First Presbyterian Church - Table of Contents

Chancel - First Presbyterian Church
One Symphony Circle, Buffalo, NY


Green & Wicks


Exterior - Richardsonian Romanesque
Interior - Byzantine Revival

Chancel - The space around the principal altar of a church for the clergy and choir, often separated by a screen or railing (in this church, by steps) from the body of the church.

The interior, measuring 92 feet long and 100 feet wide at the transept, seats 954 people. The Byzantine Revival decoration of the sanctuary is the result of work by William Carson Francis, a member of the congregation. Completed in 1924, it depicts a variety of Christian symbols.

The main dome, towering 64 feet above the floor of the nave, is decorated in a Persian design 'The designs on the pendentives are adapted from the sixth century Placidia Chapel in Ravenna.

The soffit of the arch supporting the semidome of the apse features four medallions depicting the Four Evangelists, adapted from carvings on the doors of St. Mark's in Venice.

Byzantine Revival style

Semidome in apse

Suspended rood

In the upper half of the chancel above the wood carving appear eleven small arches supported by double marble columns. These are architecturally reminiscent of the small windows high in the apse which served to throw light on the high altar. In later times these window frames were used as niches to hold statues of the eleven faithful disciples.

Following an early custom of representing in the apse or chancel some symbol of The Creation, in the semidome there is an original composition of Mr. William Francis [like architect E. B. Green a member of the church], a Buffalo artist. In the first chapter of Genesis it is written, "And the earth was without form and void; and darkness was upon the face of the deep. And the Spirit of God moved upon the face of the waters."

The circle and the Assyrian "Stepped Temple Motif" which both represent infinity, appear in the half-dome of the chancel directly above the word "love" as the source of the Greek wave scroll used to represent the River of Life.

Above the waters appear conventionalized flower forms and butterflies symbolizing fixed ideas or the ever recurring forms of the natural world.

The ivory Byzantine cross represents Christ. Around the cross is the Persian style of the vine or tree of life representing eternal life.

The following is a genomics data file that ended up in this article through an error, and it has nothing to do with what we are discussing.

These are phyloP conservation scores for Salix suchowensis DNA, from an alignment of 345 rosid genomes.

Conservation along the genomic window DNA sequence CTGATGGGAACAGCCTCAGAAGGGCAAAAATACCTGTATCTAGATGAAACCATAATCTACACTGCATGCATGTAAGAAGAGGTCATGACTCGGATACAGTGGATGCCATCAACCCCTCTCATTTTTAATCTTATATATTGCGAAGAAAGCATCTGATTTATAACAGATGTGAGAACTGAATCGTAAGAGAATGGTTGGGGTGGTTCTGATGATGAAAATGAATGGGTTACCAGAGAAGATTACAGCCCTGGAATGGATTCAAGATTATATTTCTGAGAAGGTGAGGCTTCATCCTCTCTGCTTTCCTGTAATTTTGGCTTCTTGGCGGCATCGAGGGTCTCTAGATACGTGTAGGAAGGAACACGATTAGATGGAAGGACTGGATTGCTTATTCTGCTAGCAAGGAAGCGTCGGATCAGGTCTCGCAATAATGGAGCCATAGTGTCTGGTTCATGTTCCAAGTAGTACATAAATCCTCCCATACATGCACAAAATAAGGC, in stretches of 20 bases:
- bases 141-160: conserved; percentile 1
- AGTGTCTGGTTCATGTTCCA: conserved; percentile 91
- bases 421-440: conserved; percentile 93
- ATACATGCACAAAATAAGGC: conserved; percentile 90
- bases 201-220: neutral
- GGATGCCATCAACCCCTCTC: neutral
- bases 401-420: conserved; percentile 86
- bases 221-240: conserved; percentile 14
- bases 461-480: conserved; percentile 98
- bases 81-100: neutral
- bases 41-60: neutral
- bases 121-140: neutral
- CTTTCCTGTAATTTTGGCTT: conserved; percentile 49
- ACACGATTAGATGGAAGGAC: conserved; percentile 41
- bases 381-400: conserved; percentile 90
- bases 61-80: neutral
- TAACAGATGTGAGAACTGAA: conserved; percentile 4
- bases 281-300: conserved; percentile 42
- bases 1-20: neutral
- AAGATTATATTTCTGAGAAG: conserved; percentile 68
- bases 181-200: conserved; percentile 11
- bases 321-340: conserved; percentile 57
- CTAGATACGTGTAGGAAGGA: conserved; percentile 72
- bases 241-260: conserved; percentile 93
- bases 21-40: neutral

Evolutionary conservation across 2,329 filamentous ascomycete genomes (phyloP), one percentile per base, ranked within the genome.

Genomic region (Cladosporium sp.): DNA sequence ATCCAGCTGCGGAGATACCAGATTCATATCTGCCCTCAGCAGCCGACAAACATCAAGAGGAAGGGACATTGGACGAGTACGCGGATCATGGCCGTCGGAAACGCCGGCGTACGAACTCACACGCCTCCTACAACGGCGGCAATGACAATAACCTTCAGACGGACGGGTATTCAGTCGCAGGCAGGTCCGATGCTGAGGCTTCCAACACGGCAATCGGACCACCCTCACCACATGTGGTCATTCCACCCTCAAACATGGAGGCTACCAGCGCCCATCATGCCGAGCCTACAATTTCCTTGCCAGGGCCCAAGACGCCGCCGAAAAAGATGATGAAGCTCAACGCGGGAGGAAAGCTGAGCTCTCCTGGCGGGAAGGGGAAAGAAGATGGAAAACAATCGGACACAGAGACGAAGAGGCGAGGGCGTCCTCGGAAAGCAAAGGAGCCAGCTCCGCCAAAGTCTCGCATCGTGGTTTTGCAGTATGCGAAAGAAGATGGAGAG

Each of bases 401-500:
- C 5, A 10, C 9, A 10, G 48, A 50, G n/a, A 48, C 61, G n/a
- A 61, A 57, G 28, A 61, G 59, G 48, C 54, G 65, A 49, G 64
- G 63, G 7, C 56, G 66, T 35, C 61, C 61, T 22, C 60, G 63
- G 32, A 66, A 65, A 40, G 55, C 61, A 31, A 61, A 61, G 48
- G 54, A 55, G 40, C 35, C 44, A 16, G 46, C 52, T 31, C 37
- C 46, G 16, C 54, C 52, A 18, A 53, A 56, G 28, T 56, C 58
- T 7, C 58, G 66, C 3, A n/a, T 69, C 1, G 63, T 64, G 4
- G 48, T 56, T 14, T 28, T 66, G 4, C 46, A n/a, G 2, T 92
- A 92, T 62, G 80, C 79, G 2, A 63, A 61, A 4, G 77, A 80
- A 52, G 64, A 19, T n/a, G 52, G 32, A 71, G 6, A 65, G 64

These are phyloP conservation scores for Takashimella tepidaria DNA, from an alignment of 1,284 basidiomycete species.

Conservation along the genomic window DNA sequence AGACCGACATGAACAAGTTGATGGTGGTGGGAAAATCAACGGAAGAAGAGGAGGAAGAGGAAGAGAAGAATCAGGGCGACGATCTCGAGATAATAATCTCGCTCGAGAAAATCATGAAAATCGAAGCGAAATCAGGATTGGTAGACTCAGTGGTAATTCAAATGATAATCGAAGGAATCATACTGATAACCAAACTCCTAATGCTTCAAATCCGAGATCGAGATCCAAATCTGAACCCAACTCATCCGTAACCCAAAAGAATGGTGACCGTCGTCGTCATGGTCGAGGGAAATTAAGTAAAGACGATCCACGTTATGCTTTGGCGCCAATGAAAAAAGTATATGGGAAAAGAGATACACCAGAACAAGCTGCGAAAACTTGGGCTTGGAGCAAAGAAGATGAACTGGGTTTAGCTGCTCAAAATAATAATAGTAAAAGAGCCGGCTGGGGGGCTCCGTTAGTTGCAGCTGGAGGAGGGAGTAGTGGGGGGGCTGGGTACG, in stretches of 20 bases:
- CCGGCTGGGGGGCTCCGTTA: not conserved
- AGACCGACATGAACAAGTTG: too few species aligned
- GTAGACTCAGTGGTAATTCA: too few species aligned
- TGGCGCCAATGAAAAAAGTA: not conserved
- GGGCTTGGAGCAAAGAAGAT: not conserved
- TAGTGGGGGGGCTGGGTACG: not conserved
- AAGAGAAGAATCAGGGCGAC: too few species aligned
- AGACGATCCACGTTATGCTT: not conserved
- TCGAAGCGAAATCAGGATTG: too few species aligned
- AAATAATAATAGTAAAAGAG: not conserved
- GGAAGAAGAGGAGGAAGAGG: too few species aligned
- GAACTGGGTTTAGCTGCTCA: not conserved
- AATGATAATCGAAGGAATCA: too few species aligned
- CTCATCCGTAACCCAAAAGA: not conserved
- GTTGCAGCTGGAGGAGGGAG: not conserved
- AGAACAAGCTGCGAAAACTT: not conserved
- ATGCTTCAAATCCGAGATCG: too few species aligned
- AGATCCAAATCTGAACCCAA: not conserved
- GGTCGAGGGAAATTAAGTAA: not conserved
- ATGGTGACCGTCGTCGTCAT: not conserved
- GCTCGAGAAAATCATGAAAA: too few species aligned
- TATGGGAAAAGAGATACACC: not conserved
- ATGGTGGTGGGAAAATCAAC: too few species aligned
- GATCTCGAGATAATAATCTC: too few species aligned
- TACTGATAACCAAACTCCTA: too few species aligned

Greek wave scroll is used to represent the River of Life. ...
Hence above the waters, representing the unformed ideas, appear conventionalized flower forms and butterflies symbolizing fixed ideas or the ever recurring forms of the natural world.   ... 
The flower symbols (in the form of arches) suggesting the lily, the rose, and, the vine, are twelve in number signifying the twelve apostles or the twelve powers of man.    ...
Above these symbols of the fixed forms of the natural world appear the suggestion of constellations and heavenly bodies symbolizing the higher qualities of the human mind.

Suspended roodThe symbols of the Four Evangelists are mentioned in Revelation 4:7, "And the first beast was like a lion (Mark) and the second beast was like a calf (Luke) and the third beast had a face like a man (Matthew) and the fourth beast was like a flying eagle (John)."

The medallions here were adapted from the carvings on the portal of St. Mark's in Venice which dates back to the sixth century. These same symbols were used on the carved wooden cross, in memory of Hazel Mielke, now hanging from the great arch, erected in 1975.





The curved screen of the chancel is composed of a beautiful frame of decorated wood carving, setting off seven symbolic panels carved by the Lippichs of Bowmansville.

Each panel has for its design a carved candlestick, reminiscent of the seven golden candlesticks seen in the vision of Zechariah and the seven churches of Revelation.

Far left: The candlestick is supported by two seraphs and is framed by an arch supported by cherubim, surmounted by flying birds.

The central panel represents an elaborate candlestick surrounded by an intricate design of interesting vines supported by two seraphim and crowned by two birds.

The panels on either side of the center are alike in design and represent an ornate candlestick framed by a conventional design of vines and cherubs supporting an arch.

Special thanks to Dr. David Bond, Business Manager, Choirmaster and Organist, for his cooperation and assistance
Photos and their arrangement 2018 Chuck LaChiusa
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